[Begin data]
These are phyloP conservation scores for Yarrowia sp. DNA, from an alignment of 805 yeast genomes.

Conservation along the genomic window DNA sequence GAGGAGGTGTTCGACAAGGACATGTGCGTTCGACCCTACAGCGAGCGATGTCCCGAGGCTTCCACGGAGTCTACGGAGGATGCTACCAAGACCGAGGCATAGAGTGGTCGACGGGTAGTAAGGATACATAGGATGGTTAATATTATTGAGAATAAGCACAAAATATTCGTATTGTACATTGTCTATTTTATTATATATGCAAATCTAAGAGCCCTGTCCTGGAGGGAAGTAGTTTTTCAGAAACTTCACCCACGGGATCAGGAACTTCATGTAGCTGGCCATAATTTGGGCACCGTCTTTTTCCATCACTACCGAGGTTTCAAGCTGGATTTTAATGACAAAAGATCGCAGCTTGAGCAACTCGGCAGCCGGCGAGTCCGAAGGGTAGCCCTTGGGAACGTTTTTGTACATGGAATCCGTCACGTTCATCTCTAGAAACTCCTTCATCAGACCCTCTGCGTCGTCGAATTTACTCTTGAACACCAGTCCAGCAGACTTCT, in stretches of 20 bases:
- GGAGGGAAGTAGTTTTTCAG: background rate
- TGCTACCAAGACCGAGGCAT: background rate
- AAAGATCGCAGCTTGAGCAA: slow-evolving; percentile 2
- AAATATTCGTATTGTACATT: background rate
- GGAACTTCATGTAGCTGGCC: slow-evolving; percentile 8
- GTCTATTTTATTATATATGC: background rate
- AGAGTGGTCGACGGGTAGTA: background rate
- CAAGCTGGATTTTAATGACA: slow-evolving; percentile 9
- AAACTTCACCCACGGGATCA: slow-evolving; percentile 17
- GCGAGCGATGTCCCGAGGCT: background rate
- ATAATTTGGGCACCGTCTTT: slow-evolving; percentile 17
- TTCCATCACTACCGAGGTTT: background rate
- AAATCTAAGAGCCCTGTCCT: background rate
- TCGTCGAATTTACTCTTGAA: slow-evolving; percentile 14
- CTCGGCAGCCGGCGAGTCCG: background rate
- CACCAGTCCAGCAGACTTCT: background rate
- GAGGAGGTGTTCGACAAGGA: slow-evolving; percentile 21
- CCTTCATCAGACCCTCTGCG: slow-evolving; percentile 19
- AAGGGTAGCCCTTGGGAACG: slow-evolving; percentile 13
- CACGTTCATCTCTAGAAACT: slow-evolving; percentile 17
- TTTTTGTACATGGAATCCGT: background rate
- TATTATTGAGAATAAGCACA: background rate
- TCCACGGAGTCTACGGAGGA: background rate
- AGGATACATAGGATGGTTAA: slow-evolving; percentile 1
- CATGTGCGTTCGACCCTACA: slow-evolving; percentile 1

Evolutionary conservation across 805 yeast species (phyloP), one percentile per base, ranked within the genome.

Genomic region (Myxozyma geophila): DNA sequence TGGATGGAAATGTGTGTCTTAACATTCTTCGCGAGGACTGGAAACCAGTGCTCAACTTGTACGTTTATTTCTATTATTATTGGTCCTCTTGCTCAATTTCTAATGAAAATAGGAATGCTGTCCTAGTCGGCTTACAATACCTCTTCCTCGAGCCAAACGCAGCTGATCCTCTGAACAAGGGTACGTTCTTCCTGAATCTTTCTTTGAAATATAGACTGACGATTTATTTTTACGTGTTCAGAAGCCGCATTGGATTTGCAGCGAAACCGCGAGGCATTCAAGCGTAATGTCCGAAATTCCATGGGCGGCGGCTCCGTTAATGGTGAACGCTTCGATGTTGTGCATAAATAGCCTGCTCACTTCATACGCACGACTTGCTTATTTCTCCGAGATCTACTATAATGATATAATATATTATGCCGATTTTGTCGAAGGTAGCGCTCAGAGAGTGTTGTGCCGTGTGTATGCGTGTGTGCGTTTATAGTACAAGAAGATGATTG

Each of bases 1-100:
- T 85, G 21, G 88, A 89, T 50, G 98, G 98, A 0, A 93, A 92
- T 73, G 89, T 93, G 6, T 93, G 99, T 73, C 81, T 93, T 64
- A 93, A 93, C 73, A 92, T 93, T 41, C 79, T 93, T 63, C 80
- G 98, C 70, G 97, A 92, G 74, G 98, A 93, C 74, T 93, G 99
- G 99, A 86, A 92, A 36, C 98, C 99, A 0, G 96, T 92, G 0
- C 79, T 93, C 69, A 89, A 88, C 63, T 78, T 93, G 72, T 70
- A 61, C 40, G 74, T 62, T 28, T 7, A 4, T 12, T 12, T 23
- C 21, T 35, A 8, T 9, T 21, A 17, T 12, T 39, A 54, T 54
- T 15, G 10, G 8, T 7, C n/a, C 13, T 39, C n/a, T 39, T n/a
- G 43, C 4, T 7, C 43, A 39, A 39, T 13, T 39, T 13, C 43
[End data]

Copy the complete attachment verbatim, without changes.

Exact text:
These are phyloP conservation scores for Yarrowia sp. DNA, from an alignment of 805 yeast genomes.

Conservation along the genomic window DNA sequence GAGGAGGTGTTCGACAAGGACATGTGCGTTCGACCCTACAGCGAGCGATGTCCCGAGGCTTCCACGGAGTCTACGGAGGATGCTACCAAGACCGAGGCATAGAGTGGTCGACGGGTAGTAAGGATACATAGGATGGTTAATATTATTGAGAATAAGCACAAAATATTCGTATTGTACATTGTCTATTTTATTATATATGCAAATCTAAGAGCCCTGTCCTGGAGGGAAGTAGTTTTTCAGAAACTTCACCCACGGGATCAGGAACTTCATGTAGCTGGCCATAATTTGGGCACCGTCTTTTTCCATCACTACCGAGGTTTCAAGCTGGATTTTAATGACAAAAGATCGCAGCTTGAGCAACTCGGCAGCCGGCGAGTCCGAAGGGTAGCCCTTGGGAACGTTTTTGTACATGGAATCCGTCACGTTCATCTCTAGAAACTCCTTCATCAGACCCTCTGCGTCGTCGAATTTACTCTTGAACACCAGTCCAGCAGACTTCT, in stretches of 20 bases:
- GGAGGGAAGTAGTTTTTCAG: background rate
- TGCTACCAAGACCGAGGCAT: background rate
- AAAGATCGCAGCTTGAGCAA: slow-evolving; percentile 2
- AAATATTCGTATTGTACATT: background rate
- GGAACTTCATGTAGCTGGCC: slow-evolving; percentile 8
- GTCTATTTTATTATATATGC: background rate
- AGAGTGGTCGACGGGTAGTA: background rate
- CAAGCTGGATTTTAATGACA: slow-evolving; percentile 9
- AAACTTCACCCACGGGATCA: slow-evolving; percentile 17
- GCGAGCGATGTCCCGAGGCT: background rate
- ATAATTTGGGCACCGTCTTT: slow-evolving; percentile 17
- TTCCATCACTACCGAGGTTT: background rate
- AAATCTAAGAGCCCTGTCCT: background rate
- TCGTCGAATTTACTCTTGAA: slow-evolving; percentile 14
- CTCGGCAGCCGGCGAGTCCG: background rate
- CACCAGTCCAGCAGACTTCT: background rate
- GAGGAGGTGTTCGACAAGGA: slow-evolving; percentile 21
- CCTTCATCAGACCCTCTGCG: slow-evolving; percentile 19
- AAGGGTAGCCCTTGGGAACG: slow-evolving; percentile 13
- CACGTTCATCTCTAGAAACT: slow-evolving; percentile 17
- TTTTTGTACATGGAATCCGT: background rate
- TATTATTGAGAATAAGCACA: background rate
- TCCACGGAGTCTACGGAGGA: background rate
- AGGATACATAGGATGGTTAA: slow-evolving; percentile 1
- CATGTGCGTTCGACCCTACA: slow-evolving; percentile 1

Evolutionary conservation across 805 yeast species (phyloP), one percentile per base, ranked within the genome.

Genomic region (Myxozyma geophila): DNA sequence TGGATGGAAATGTGTGTCTTAACATTCTTCGCGAGGACTGGAAACCAGTGCTCAACTTGTACGTTTATTTCTATTATTATTGGTCCTCTTGCTCAATTTCTAATGAAAATAGGAATGCTGTCCTAGTCGGCTTACAATACCTCTTCCTCGAGCCAAACGCAGCTGATCCTCTGAACAAGGGTACGTTCTTCCTGAATCTTTCTTTGAAATATAGACTGACGATTTATTTTTACGTGTTCAGAAGCCGCATTGGATTTGCAGCGAAACCGCGAGGCATTCAAGCGTAATGTCCGAAATTCCATGGGCGGCGGCTCCGTTAATGGTGAACGCTTCGATGTTGTGCATAAATAGCCTGCTCACTTCATACGCACGACTTGCTTATTTCTCCGAGATCTACTATAATGATATAATATATTATGCCGATTTTGTCGAAGGTAGCGCTCAGAGAGTGTTGTGCCGTGTGTATGCGTGTGTGCGTTTATAGTACAAGAAGATGATTG

Each of bases 1-100:
- T 85, G 21, G 88, A 89, T 50, G 98, G 98, A 0, A 93, A 92
- T 73, G 89, T 93, G 6, T 93, G 99, T 73, C 81, T 93, T 64
- A 93, A 93, C 73, A 92, T 93, T 41, C 79, T 93, T 63, C 80
- G 98, C 70, G 97, A 92, G 74, G 98, A 93, C 74, T 93, G 99
- G 99, A 86, A 92, A 36, C 98, C 99, A 0, G 96, T 92, G 0
- C 79, T 93, C 69, A 89, A 88, C 63, T 78, T 93, G 72, T 70
- A 61, C 40, G 74, T 62, T 28, T 7, A 4, T 12, T 12, T 23
- C 21, T 35, A 8, T 9, T 21, A 17, T 12, T 39, A 54, T 54
- T 15, G 10, G 8, T 7, C n/a, C 13, T 39, C n/a, T 39, T n/a
- G 43, C 4, T 7, C 43, A 39, A 39, T 13, T 39, T 13, C 43